Recently, I finished reading “Clean” a 272 paged teen fiction novel by Amy Reed. This book was really good and I really enjoyed reading it. Amy Reed is originally from Seattle, but is now living in Oakland, California. She is also the author of Beautiful, Over You, Crazy, and Damaged. So far I’ve read Beautiful, Over You, Crazy, and I’m currently reading Damaged. This book was published in 2014 by Simon Pulse publishing. The reason I read “Clean” is, because I love Amy Reed’s other books. There is something about Amy Reed’s writing style that leaves me really thinking.
Everything about Clean was raw and completely sincere. Reed describes these teenagers at the lowest point in their lives: all feeling somewhat depressed and uncertain of what is to become of them. Through a series of personal essays and introspective questionnaire questions, the reader is invited to lift the curtain and take a small peak into each teenager’s life. Each has a unique and heartbreaking story. I felt as if I was standing at at window and peering into the fictional rehab center where all five teens were having seemingly day to day conversations. This book definitely made me feel very connected with the characters, in the way that “Crazy” did. Since “Crazy” was written in emails the characters sent to each other I really got a feel for the characters personalities and I feel no different for the five main characters in “Clean”.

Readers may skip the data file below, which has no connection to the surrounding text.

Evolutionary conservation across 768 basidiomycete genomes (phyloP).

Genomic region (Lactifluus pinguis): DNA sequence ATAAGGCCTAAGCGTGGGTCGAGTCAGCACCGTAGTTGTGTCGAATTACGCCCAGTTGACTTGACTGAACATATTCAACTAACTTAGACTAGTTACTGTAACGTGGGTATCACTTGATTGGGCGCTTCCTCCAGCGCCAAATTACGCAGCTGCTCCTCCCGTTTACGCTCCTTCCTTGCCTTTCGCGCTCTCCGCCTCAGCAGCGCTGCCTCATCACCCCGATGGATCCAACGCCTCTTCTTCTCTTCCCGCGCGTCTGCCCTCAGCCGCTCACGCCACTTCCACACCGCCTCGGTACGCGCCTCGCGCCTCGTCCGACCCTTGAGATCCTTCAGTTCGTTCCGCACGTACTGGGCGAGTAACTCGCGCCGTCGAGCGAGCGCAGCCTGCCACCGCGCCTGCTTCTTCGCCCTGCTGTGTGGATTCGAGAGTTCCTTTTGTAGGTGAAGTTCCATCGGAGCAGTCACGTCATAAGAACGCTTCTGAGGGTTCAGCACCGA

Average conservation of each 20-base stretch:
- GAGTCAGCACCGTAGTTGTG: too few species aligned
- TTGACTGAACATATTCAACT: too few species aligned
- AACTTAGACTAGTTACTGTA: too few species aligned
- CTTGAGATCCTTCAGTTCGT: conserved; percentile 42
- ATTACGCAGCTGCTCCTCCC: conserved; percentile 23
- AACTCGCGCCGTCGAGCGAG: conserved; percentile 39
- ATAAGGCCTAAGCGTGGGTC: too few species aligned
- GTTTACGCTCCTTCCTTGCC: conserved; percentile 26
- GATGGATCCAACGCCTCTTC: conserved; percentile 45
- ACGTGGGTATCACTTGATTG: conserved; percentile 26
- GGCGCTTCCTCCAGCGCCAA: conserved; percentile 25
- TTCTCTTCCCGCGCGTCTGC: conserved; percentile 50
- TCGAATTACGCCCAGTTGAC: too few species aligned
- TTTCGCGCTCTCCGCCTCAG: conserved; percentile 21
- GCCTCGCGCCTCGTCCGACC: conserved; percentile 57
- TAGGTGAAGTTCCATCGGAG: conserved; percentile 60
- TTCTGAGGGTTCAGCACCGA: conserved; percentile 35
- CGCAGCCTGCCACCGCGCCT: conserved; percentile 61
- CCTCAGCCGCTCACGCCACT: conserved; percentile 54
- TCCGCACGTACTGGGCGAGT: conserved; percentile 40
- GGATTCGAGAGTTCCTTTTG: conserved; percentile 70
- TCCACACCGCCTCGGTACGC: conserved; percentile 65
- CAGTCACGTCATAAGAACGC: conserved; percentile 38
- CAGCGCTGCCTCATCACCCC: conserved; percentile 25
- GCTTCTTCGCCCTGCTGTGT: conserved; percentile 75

Clean is all about five kids in rehab for various drugs and other addictions. The teens names are; Eva, Jake, Kelly, Olivia, and Christopher. Eva and Jake struggle with a cocaine addiction. Kelly and Christopher struggle with an alcohol addiction. Olivia struggles with self-harm and a diet pill addiction. This story walked you through their every day lives in rehab. These group of teenagers all consider themselves friends with a few tighter knit groups in the mix of them all. For example, Kelly and Jake are dating for a small period of time in the novel until a certain issue they have to go through cannot be solved and breaks off their relationship, and even damages their friendship. Olivia and Kelly get close too. Olivia through out the novel starts to progressively and Kelly notices and feels the need to start helping her. Kelly is usually really distanced from the rest of the group, but she feels the need to watch Olivia and take care of her, like Olivia is her responsibility.
“Clean” has a very surprising ending actually. Most people would think that it would end with all of the main characters getting out of rehab and getting clean, but that is not how it ends. Reed delivers a surprise ending when something happens to a character in the last chapter of the book and throws the whole perfect ending off. In a way I wanted there to be a perfect ending so that would be it and I would feel complete and finished with the book when I was done reading, but since there was not a perfect ending I feel incomplete and like I need closure. I’m not going to spoil the ending, but I will say it was not anything I expected. I would rate this book 8/10, because I thought it was very well written and kept me intrigued most of the time, but I did get bored at some points and this would not be my first choice if I were to recommend a book to someone.
1 thought on “Sydney’s Letter Essay #3: Clean”
This is a well-written letter-essay and clearly you are absorbed in Amy Reed’s writing, as the Introduction and Summary show your enthusiasm for her work and the book itself. However, this letter-essay does not contain a proper Reflection.